I usually like to dive into my emotions, dissect them, figure out the root cause and act accordingly. Depression may stem from a living arrangement that no longer suffices, the lack of strong friendships, missing someone — just as an episode of anxiety may reflect a need to exercise, eat, sleep or do something you love/have to do.

Sometimes, however, there’s a deeper blue. Sometimes, it all feels too overwhelming to analyze. Perhaps it stems from things that have happened to you. I admit to being the type who is more consumed by the past than I should be — and despite efforts to not act the victim, I often find it a hard habit to break. It simply hurts to have a broken heart, to have misplaced trust or to have someone cause harm to you in whatever way — and these are things we adults must face as we venture out into the world.

Meghan Austin wrote a story for the New York Time’s Style section on Modern Love, saying “I don’t regret any of it. Love often doesn’t arrive at the right time or in the right person. It makes us do ridiculous and stupid things. But without it, life is just a series of unremarkable events, one after the other.”

Even those things that haunt us — past mistakes and past pain — are markers on our journeys. They give us guideposts. They give us turning points. They give us identity as well.

We venture out even though we may feel scared. We open up even though we are scarred. Sometimes taking a risk is not a poor gamble but just a sign of a life being lived. I think it’s important to be a little wild, to try regardless. And perhaps learning to live with a bit of pain is a part of the process.

On My Last Couple of Days at Art Farm Nebraska

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I wake up with a deep anxiety about leaving the farm and facing the real world — and this makes me realize strongly how much my life has changed lately.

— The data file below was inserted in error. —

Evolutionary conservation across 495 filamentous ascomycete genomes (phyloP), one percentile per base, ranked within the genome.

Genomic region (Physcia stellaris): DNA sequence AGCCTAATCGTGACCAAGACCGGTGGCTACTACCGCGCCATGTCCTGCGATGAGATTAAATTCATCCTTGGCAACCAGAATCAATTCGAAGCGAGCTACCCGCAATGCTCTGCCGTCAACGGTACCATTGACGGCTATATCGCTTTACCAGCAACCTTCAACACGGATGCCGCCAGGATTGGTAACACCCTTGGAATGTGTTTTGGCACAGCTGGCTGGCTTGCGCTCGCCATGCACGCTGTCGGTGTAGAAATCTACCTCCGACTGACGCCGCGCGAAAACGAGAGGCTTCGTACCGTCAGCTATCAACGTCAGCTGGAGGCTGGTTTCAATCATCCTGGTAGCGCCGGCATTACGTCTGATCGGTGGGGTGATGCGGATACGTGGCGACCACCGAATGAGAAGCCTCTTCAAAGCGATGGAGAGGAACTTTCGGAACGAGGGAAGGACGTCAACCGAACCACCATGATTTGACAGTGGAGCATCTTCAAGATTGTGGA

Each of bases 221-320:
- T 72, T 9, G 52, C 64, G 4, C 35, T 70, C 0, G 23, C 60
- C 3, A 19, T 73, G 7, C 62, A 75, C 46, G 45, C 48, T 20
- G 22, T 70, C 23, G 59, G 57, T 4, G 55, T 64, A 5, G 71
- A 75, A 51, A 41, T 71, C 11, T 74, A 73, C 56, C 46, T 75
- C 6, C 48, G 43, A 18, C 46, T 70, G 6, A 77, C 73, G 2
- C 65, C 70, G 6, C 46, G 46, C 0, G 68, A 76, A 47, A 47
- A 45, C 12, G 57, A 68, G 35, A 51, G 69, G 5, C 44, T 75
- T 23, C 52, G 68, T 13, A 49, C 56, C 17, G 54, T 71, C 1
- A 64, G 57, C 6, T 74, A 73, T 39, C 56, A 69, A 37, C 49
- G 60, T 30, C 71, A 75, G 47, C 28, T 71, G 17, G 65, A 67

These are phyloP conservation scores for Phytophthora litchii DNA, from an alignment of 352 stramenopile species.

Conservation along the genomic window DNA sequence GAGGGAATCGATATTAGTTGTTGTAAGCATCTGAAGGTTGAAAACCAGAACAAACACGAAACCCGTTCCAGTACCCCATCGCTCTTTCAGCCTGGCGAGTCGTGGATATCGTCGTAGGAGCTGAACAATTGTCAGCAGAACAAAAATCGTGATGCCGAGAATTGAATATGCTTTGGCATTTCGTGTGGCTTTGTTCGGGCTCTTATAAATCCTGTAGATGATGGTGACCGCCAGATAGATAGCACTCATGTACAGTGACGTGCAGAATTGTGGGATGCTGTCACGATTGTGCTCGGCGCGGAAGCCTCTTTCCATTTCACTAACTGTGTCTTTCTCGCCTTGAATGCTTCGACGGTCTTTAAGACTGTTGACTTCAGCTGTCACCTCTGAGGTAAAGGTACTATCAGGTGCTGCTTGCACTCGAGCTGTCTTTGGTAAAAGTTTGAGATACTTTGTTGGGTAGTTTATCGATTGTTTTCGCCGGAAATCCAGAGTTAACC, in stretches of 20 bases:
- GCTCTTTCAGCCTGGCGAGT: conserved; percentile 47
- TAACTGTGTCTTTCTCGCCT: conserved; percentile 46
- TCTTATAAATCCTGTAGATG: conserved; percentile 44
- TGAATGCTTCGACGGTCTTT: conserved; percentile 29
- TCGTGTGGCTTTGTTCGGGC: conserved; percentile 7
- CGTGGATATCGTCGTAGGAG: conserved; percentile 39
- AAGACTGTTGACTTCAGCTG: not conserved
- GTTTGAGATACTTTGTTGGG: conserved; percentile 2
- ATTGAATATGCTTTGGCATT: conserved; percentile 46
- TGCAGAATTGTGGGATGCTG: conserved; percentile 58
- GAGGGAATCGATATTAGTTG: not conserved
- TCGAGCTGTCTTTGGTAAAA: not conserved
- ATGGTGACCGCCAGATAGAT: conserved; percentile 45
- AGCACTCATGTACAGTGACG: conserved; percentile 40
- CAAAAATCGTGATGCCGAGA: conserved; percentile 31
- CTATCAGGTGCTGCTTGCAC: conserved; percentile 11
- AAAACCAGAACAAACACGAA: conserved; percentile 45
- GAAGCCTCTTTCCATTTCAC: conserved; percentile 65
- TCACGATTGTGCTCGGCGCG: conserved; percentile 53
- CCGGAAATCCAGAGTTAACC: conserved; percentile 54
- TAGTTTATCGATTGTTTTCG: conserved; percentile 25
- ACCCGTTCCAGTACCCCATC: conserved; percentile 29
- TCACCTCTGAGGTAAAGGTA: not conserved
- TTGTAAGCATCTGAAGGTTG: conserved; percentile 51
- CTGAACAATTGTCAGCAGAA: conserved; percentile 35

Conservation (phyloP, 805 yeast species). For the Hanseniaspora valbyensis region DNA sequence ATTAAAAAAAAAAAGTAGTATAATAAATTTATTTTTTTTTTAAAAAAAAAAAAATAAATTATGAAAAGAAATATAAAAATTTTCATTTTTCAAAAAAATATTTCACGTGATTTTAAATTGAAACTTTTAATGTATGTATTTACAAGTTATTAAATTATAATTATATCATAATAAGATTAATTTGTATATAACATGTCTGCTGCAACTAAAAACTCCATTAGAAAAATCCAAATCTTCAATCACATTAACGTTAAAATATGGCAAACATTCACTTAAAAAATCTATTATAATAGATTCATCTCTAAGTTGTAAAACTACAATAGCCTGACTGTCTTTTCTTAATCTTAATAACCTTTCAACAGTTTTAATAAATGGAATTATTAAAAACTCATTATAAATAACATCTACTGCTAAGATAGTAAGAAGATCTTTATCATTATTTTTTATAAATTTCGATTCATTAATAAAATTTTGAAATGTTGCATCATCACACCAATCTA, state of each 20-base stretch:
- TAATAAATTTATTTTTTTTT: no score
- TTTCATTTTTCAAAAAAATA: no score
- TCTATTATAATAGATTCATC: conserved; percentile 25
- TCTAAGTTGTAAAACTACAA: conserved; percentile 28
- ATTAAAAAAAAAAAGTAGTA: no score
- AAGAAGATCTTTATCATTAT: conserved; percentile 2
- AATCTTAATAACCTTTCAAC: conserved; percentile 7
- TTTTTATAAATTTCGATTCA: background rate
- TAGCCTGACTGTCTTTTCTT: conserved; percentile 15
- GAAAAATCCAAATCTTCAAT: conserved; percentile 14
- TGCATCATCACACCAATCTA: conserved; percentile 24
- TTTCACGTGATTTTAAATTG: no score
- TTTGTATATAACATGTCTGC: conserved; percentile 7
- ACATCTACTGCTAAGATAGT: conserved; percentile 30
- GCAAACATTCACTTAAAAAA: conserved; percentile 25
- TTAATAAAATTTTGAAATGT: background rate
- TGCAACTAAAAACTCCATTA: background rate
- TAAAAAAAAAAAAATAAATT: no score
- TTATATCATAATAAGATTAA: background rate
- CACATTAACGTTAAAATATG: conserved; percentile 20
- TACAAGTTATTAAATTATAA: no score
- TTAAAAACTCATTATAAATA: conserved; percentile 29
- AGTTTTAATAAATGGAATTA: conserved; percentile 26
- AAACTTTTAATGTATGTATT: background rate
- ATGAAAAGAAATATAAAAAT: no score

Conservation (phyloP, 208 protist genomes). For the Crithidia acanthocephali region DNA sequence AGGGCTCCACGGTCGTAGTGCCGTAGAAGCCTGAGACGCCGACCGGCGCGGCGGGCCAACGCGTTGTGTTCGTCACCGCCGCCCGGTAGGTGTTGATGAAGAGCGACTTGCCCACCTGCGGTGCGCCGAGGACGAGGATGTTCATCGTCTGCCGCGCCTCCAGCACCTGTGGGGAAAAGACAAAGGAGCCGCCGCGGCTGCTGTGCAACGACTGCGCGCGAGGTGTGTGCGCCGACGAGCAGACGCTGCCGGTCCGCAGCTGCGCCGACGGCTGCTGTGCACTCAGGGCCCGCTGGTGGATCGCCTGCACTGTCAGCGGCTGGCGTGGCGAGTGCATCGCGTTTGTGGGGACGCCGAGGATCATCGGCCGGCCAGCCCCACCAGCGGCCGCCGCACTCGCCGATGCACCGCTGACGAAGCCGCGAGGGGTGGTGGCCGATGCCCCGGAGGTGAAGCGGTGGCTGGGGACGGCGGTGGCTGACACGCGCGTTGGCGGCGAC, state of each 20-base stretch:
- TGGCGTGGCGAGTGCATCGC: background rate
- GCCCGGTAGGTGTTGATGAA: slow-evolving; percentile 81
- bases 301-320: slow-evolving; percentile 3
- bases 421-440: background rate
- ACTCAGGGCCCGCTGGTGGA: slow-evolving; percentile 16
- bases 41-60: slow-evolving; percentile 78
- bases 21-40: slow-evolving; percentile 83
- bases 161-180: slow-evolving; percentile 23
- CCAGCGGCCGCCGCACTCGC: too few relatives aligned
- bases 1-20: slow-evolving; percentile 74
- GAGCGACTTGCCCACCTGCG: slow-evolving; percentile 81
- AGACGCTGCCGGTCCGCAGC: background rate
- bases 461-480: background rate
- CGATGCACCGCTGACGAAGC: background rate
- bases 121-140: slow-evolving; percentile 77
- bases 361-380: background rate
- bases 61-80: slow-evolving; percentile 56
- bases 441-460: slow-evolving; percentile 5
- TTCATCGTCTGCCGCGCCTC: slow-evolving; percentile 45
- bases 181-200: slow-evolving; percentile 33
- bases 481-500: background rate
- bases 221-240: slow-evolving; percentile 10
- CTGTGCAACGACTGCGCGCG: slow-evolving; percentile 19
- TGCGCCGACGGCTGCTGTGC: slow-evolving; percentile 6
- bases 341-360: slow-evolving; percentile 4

My routine is drastically different. The first step of the day is drenching myself in deet to face not only the mosquitos that swarm outside the door but also those residing in the house — and to stop the ones who have been biting me in my sleep and followed me downstairs for further feasting on my flesh. I put away dishes my roommates have left drying; I wash a few left in the sink. I make coffee in the cracked yellow mug with a little blue bird on it that says “Alouette” — because it’s my favorite shaped mug in the house and because it’s the one Ben brought to me full of fresh coffee in my studio before he left. I boil a little extra water for Z before she stumbles downstairs. I find myself sentimental about the smallest things. The girls who I live with are the same way — we cry together over little things and we laugh so easily that the house shakes.

In my day-to-day existence, I have gotten adept at isolation. I’m a master at loneliness. I am used to taking myself out to solitary whiskeys and dinners alone and pretending that I don’t mind and that somehow getting used to being alone will make it easier to deal with the world. This is not the way I used to be, or the way obviously that I am in my heart, but it’s the way that I have become over the past few years. I add it to the list of things that I would like to change about myself. I don’t want to be afraid that people will hurt me anymore. People will hurt me. I accept that.

I keep thinking — what do I do when I leave this place? How do I stay in this cloud of art that I have created for myself on the farm? How do I keep art as my top priority? How do I stay present?

Aimee texted me, “You leave this place a different person.” I sure hope so.